In November of 2009, Swordsmith David DelaGardelle and Metal Artisan Andy Davis of the Mad Dwarf Workshop were contacted by the production team working on bringing Marvel Comic’s legendary comic book Thor to the big screen. David then began to refine the design back forth with the team in Photoshop to make it as functional and realistic as possible.
In refining the design, they tried their best within the parameters to throw in some slightly historical touches seen on some ancient Germanic swords, such as the swords fuller and knot work patterns. The sword itself however is obviously at its core meant to be majestic and quite literally “out of this world”.
The sword’s ornate guard and pommel were the most challenging aspect of the entire sword, due to their unique shape and function. Heimdall’s sword is not simply a mere war sword, instead it is an ancient and key that controls Heimdall’s technologically advanced observatory on the Bifrost bridge of Asgard.
It opens and closes portals to other worlds and dimensions in which the hero’s fight in the film. Being both a sword and a key, the guard serves the double purpose of obviously protecting its wielder, and also serving as extending handle bars to turn the key once its placed into its keyhole.
The guard and pommel were cast out of hollowed polished bronze for the hero steel swords, and colored lightweight aluminum for the stunt versions. Norse knotwork was carved into the fittings and into the figured Mahogany grips by hand on each copy of the sword. The knotwork is a reflective nod back to the original Norse mythology and cultural-history the comics were based off of.
The knotwork is also reflective of the patterns seen inside the walls of Heimdall’s observatory and in the architecture and décor of the city of Asgard itself. In total, the sword stood at 5 ½ feet long from tip to pommel, and the hero steel and bronze versions weighed close to 10 pounds each.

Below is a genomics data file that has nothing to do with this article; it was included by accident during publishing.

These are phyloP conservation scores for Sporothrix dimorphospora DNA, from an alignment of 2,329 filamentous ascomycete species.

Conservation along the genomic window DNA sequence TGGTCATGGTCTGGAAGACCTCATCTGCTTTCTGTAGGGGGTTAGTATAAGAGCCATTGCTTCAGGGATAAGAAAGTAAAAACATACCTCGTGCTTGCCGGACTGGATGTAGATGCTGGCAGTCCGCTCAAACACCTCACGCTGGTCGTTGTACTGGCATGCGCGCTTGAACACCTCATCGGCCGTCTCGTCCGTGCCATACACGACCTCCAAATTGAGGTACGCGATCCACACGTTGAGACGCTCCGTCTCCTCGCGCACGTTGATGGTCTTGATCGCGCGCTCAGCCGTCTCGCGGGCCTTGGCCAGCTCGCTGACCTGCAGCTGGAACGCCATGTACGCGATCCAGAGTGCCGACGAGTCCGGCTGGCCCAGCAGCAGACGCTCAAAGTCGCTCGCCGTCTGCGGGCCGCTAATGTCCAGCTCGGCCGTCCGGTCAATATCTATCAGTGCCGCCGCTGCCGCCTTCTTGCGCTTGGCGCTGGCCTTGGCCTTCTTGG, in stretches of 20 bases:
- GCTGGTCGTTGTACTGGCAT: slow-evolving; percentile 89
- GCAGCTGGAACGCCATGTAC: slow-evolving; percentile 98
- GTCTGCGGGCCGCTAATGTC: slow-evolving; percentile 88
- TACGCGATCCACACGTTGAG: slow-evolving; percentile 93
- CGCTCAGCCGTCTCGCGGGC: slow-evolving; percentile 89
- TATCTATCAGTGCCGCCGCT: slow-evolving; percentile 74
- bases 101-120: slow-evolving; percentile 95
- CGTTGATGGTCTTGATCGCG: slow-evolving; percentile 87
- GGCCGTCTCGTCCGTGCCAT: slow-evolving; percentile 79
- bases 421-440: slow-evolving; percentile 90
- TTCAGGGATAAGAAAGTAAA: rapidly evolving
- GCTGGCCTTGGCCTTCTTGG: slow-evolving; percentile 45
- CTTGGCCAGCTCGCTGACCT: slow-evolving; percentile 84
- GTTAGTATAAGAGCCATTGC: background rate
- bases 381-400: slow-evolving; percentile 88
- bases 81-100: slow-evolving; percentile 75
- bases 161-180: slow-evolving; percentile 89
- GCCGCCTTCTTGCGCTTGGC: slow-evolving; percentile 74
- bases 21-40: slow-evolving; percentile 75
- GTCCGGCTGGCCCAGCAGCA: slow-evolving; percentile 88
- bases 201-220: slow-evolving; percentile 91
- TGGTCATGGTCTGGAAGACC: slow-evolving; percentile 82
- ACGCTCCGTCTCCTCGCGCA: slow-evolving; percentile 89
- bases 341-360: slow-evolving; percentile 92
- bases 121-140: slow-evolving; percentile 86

One of my favorite things about Connie is how she’s always willing to do whatever it takes to keep Steven out of harm’s way. Connie doesn’t let her young age or lack of powers stop her from protecting Steven. No matter what, Connie will always have Steven’s back.
This prop Ringwraith sword was created by the Weta Workshop armoury during the production of “The Lord of the Rings” trilogy (New Line Cinema, 2001, 2002, 2003).
The sword has a lightweight aluminum blade specifically for stunt use and riding sequences and shows visible signs of wear from on-set combat. The urethane hilt was cast from molds taken from the original hero prop, and the sword was carefully hand-painted and extensively weathered.
This prop was part of a collection of authentic production-created movie props procured by official New Line Cinema licensee, United Cutlery directly from Weta Workshop and Three Foot Six Productions between 1999-2004 for reference in producing a collectible replica version for fans of the film franchise.
The replica of Robin Hood’s sword is based on the sword from the original film and comes with the same license applied for the sword made for the movie directed by Ridley Scott. The sword is made of hand-forged carbon steel, while the grip comes with blue ornamental stones. At the sides of the well-known from the movie inscription: “Rise and Rise Again” and “Until lambs become lions.” The octagonal, riveted disk pommel is decorated with a typical crusader cross.